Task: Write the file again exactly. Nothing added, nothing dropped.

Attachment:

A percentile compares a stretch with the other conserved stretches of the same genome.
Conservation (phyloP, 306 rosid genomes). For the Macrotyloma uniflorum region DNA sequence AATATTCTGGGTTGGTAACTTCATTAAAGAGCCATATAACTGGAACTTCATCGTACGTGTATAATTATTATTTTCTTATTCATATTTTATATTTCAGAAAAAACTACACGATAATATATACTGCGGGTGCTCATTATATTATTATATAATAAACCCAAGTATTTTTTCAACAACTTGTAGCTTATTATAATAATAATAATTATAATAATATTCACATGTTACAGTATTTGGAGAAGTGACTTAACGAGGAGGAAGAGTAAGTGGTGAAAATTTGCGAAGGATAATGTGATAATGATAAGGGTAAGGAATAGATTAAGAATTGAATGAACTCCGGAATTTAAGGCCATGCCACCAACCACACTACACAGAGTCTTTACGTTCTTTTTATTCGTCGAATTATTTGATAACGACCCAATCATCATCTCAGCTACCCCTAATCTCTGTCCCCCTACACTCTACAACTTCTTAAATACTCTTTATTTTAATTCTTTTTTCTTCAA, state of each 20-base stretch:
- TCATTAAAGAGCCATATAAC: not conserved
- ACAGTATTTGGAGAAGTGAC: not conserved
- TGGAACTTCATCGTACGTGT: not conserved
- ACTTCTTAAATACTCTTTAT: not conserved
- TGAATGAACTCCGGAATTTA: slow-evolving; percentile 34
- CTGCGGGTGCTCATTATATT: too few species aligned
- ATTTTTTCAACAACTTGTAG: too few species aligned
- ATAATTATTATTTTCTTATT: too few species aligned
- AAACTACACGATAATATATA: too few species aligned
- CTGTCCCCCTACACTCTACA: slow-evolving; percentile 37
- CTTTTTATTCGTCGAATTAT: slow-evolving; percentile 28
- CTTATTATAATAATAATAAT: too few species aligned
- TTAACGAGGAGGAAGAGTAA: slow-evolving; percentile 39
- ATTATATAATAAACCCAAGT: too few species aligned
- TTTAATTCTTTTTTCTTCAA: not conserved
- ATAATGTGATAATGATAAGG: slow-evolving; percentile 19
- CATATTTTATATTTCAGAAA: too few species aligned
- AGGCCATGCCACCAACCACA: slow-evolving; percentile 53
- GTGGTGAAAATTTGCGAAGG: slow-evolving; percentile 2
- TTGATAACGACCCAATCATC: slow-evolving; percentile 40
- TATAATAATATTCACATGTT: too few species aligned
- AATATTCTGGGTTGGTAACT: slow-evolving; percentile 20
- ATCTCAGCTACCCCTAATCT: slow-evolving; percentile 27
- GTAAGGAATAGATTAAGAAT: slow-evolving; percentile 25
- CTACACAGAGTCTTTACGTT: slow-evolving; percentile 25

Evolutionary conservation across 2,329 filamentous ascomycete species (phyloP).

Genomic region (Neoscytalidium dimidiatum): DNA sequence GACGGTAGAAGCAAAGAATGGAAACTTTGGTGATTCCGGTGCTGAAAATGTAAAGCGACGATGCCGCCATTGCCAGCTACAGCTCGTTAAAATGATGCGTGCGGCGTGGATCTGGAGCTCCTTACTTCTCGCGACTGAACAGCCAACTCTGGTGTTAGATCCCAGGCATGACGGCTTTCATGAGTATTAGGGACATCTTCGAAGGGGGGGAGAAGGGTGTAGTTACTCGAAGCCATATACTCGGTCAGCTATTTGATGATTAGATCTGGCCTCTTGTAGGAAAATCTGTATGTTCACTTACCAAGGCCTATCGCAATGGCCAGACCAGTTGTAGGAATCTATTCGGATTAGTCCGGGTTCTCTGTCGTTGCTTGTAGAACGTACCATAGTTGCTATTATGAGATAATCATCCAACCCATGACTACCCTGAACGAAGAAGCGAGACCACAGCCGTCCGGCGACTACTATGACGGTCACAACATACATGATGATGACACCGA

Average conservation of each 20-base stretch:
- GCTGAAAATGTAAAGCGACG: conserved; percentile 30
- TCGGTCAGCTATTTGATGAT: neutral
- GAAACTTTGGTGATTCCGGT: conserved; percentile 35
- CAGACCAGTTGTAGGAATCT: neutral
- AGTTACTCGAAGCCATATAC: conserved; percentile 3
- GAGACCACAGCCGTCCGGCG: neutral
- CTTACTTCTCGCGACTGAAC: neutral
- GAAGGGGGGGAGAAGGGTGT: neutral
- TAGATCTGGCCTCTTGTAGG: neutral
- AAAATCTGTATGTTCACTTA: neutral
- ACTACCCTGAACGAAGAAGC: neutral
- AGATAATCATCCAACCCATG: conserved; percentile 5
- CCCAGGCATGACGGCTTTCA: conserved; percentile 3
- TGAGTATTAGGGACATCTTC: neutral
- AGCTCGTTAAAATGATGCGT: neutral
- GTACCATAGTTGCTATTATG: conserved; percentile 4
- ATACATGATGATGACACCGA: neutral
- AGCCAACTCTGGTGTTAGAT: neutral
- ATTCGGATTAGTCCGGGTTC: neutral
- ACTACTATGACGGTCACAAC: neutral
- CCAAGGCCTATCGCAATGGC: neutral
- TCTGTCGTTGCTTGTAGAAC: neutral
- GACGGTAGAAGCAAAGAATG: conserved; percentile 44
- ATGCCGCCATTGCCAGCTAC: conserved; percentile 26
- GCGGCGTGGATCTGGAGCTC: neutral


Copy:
A percentile compares a stretch with the other conserved stretches of the same genome.
Conservation (phyloP, 306 rosid genomes). For the Macrotyloma uniflorum region DNA sequence AATATTCTGGGTTGGTAACTTCATTAAAGAGCCATATAACTGGAACTTCATCGTACGTGTATAATTATTATTTTCTTATTCATATTTTATATTTCAGAAAAAACTACACGATAATATATACTGCGGGTGCTCATTATATTATTATATAATAAACCCAAGTATTTTTTCAACAACTTGTAGCTTATTATAATAATAATAATTATAATAATATTCACATGTTACAGTATTTGGAGAAGTGACTTAACGAGGAGGAAGAGTAAGTGGTGAAAATTTGCGAAGGATAATGTGATAATGATAAGGGTAAGGAATAGATTAAGAATTGAATGAACTCCGGAATTTAAGGCCATGCCACCAACCACACTACACAGAGTCTTTACGTTCTTTTTATTCGTCGAATTATTTGATAACGACCCAATCATCATCTCAGCTACCCCTAATCTCTGTCCCCCTACACTCTACAACTTCTTAAATACTCTTTATTTTAATTCTTTTTTCTTCAA, state of each 20-base stretch:
- TCATTAAAGAGCCATATAAC: not conserved
- ACAGTATTTGGAGAAGTGAC: not conserved
- TGGAACTTCATCGTACGTGT: not conserved
- ACTTCTTAAATACTCTTTAT: not conserved
- TGAATGAACTCCGGAATTTA: slow-evolving; percentile 34
- CTGCGGGTGCTCATTATATT: too few species aligned
- ATTTTTTCAACAACTTGTAG: too few species aligned
- ATAATTATTATTTTCTTATT: too few species aligned
- AAACTACACGATAATATATA: too few species aligned
- CTGTCCCCCTACACTCTACA: slow-evolving; percentile 37
- CTTTTTATTCGTCGAATTAT: slow-evolving; percentile 28
- CTTATTATAATAATAATAAT: too few species aligned
- TTAACGAGGAGGAAGAGTAA: slow-evolving; percentile 39
- ATTATATAATAAACCCAAGT: too few species aligned
- TTTAATTCTTTTTTCTTCAA: not conserved
- ATAATGTGATAATGATAAGG: slow-evolving; percentile 19
- CATATTTTATATTTCAGAAA: too few species aligned
- AGGCCATGCCACCAACCACA: slow-evolving; percentile 53
- GTGGTGAAAATTTGCGAAGG: slow-evolving; percentile 2
- TTGATAACGACCCAATCATC: slow-evolving; percentile 40
- TATAATAATATTCACATGTT: too few species aligned
- AATATTCTGGGTTGGTAACT: slow-evolving; percentile 20
- ATCTCAGCTACCCCTAATCT: slow-evolving; percentile 27
- GTAAGGAATAGATTAAGAAT: slow-evolving; percentile 25
- CTACACAGAGTCTTTACGTT: slow-evolving; percentile 25

Evolutionary conservation across 2,329 filamentous ascomycete species (phyloP).

Genomic region (Neoscytalidium dimidiatum): DNA sequence GACGGTAGAAGCAAAGAATGGAAACTTTGGTGATTCCGGTGCTGAAAATGTAAAGCGACGATGCCGCCATTGCCAGCTACAGCTCGTTAAAATGATGCGTGCGGCGTGGATCTGGAGCTCCTTACTTCTCGCGACTGAACAGCCAACTCTGGTGTTAGATCCCAGGCATGACGGCTTTCATGAGTATTAGGGACATCTTCGAAGGGGGGGAGAAGGGTGTAGTTACTCGAAGCCATATACTCGGTCAGCTATTTGATGATTAGATCTGGCCTCTTGTAGGAAAATCTGTATGTTCACTTACCAAGGCCTATCGCAATGGCCAGACCAGTTGTAGGAATCTATTCGGATTAGTCCGGGTTCTCTGTCGTTGCTTGTAGAACGTACCATAGTTGCTATTATGAGATAATCATCCAACCCATGACTACCCTGAACGAAGAAGCGAGACCACAGCCGTCCGGCGACTACTATGACGGTCACAACATACATGATGATGACACCGA

Average conservation of each 20-base stretch:
- GCTGAAAATGTAAAGCGACG: conserved; percentile 30
- TCGGTCAGCTATTTGATGAT: neutral
- GAAACTTTGGTGATTCCGGT: conserved; percentile 35
- CAGACCAGTTGTAGGAATCT: neutral
- AGTTACTCGAAGCCATATAC: conserved; percentile 3
- GAGACCACAGCCGTCCGGCG: neutral
- CTTACTTCTCGCGACTGAAC: neutral
- GAAGGGGGGGAGAAGGGTGT: neutral
- TAGATCTGGCCTCTTGTAGG: neutral
- AAAATCTGTATGTTCACTTA: neutral
- ACTACCCTGAACGAAGAAGC: neutral
- AGATAATCATCCAACCCATG: conserved; percentile 5
- CCCAGGCATGACGGCTTTCA: conserved; percentile 3
- TGAGTATTAGGGACATCTTC: neutral
- AGCTCGTTAAAATGATGCGT: neutral
- GTACCATAGTTGCTATTATG: conserved; percentile 4
- ATACATGATGATGACACCGA: neutral
- AGCCAACTCTGGTGTTAGAT: neutral
- ATTCGGATTAGTCCGGGTTC: neutral
- ACTACTATGACGGTCACAAC: neutral
- CCAAGGCCTATCGCAATGGC: neutral
- TCTGTCGTTGCTTGTAGAAC: neutral
- GACGGTAGAAGCAAAGAATG: conserved; percentile 44
- ATGCCGCCATTGCCAGCTAC: conserved; percentile 26
- GCGGCGTGGATCTGGAGCTC: neutral